Essential Oils for Winter Health

I recently traveled up to Oregon, to teach a class on Aromatherapy. I was co-teaching with my good friend and sister herbalist, Samantha Roberts of Wolf Star Wellness. We offered this class as part of the Free Monday Night Lecture series at the Ashland Food Co-op, following up on our popular Taste of Herbs class last fall.

Lavender Essential Oil

This is such a popular topic, and we had so much stimulating conversation, that I am inspired to share some of it with a wider audience here.

What Are Essential Oils & How Are They Made?

Diagram of Steam Distillation process

Essential Oils are highly concentrated constituents that are extracted from plants via steam distillation. This is probably the most common method of extraction, although cold-pressing and enfleurage are two alternate methods.

Hydrosols are a water by-product of the distillation process. In our class, we demonstrated making a hydrosol of Rosemary. We'll discuss the specific benefits and applications of Rosemary essential oil and hydrosol, further in this post.

Basics of Blending a Formula

Because essential oils are so highly concentrated, a little goes a really long way. We recommend always diluting essential oils in some sort of a base or carrier.

Some examples of base oils are grapeseed oil, almond oil, apricot kernel oil, jojoba oil, sesame oil. Those are listed generally in order from lighter to heavier consistency. Olive oil also works just fine. Coconut oil can be used, but of course, it is solid at room temperature, so it may be easier to melt it, let it slightly cool, then stir in a few drops of your preferred essential oils before it solidifies again.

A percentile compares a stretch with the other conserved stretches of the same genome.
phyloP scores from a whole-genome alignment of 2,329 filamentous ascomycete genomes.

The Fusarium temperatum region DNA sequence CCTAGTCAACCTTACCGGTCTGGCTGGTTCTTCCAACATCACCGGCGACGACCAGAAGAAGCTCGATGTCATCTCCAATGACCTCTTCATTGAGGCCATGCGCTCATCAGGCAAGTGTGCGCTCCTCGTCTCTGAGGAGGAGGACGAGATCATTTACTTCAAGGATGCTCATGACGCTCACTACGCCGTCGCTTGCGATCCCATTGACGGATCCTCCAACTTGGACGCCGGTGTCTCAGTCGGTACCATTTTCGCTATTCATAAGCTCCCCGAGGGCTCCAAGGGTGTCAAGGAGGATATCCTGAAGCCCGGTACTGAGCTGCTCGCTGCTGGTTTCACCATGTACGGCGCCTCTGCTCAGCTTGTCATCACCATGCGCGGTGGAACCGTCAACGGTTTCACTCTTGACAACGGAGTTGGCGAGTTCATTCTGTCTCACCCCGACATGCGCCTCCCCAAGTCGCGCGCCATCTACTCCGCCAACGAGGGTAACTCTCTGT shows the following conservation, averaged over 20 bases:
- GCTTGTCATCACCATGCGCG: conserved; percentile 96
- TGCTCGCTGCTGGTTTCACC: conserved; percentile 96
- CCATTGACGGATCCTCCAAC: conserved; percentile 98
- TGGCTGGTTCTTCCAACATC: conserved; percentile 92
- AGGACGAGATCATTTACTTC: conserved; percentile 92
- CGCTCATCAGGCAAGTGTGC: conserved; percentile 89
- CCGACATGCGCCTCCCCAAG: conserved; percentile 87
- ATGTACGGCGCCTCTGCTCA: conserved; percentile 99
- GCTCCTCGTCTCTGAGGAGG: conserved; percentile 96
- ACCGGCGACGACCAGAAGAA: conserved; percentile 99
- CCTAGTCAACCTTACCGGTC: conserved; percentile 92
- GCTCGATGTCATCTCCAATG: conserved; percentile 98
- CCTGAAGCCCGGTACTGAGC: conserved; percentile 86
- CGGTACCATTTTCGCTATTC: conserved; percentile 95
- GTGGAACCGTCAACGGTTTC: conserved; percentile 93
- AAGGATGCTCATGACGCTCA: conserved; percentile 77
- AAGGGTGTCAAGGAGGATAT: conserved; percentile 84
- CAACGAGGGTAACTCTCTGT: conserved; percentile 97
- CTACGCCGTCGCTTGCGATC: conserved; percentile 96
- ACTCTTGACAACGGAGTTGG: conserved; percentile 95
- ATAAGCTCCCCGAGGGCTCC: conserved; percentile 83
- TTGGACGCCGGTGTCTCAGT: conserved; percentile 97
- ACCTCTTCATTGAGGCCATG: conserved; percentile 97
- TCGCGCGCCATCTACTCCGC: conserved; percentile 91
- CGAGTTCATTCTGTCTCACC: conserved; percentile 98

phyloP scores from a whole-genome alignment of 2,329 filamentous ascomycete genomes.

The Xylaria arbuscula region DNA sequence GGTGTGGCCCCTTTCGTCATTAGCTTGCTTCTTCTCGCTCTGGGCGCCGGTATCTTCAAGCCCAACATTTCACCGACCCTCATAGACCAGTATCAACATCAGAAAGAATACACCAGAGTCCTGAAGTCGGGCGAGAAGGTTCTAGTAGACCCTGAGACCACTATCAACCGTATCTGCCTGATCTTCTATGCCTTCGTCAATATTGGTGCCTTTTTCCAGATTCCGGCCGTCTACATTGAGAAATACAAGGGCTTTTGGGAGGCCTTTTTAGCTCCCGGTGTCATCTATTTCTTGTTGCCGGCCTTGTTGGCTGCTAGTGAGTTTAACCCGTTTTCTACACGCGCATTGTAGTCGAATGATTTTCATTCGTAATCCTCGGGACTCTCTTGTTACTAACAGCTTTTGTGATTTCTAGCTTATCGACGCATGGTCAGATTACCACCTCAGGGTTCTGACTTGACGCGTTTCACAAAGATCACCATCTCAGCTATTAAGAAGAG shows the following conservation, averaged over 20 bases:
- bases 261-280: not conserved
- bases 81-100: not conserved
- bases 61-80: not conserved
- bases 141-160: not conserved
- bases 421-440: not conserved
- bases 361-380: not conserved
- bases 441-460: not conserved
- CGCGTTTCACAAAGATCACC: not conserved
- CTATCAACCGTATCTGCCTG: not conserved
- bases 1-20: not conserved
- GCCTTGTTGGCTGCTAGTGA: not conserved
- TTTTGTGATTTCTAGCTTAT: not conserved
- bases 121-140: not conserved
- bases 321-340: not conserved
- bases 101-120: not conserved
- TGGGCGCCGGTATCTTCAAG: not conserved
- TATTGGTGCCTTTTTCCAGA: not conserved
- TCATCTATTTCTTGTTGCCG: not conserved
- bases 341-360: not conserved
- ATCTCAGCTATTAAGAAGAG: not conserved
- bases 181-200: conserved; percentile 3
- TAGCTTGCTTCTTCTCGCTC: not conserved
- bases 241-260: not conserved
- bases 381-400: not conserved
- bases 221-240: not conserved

Essential oils can easily be added to water. Keep in mind that oil and water do not mix. The oils will float on the surface of the water. So if you're making a spray bottle, Shake Well! If you're adding EOs to a bath, we recommend mixing them in a small amount of something fatty - one of the base oils listed above; or blend with some salt, such as Epsom salt for the bath; or mix into a little milk, which is a really nice addition to the bath, and makes a nourishing treat for the skin.

Grouping Options:

  • base - middle - top

  • roots - fruits - flowers - seeds - stems

  • multiples from the same group: citruses, evergreens, etc.

How to Use:

  • Inhalation: so simple, so effective!

  • Steam: Eucalyptus, Thyme, Peppermint

  • Chest Rub: Eucalyptus, Peppermint, Lavender

  • Diffusion: for specific periods of time (not 24/7!)

  • Salt Scrubs: great for stimulating the lymph system

  • Massage oils: customized to your constitution

  • Baths: be aware of EO contact w/ sensitive areas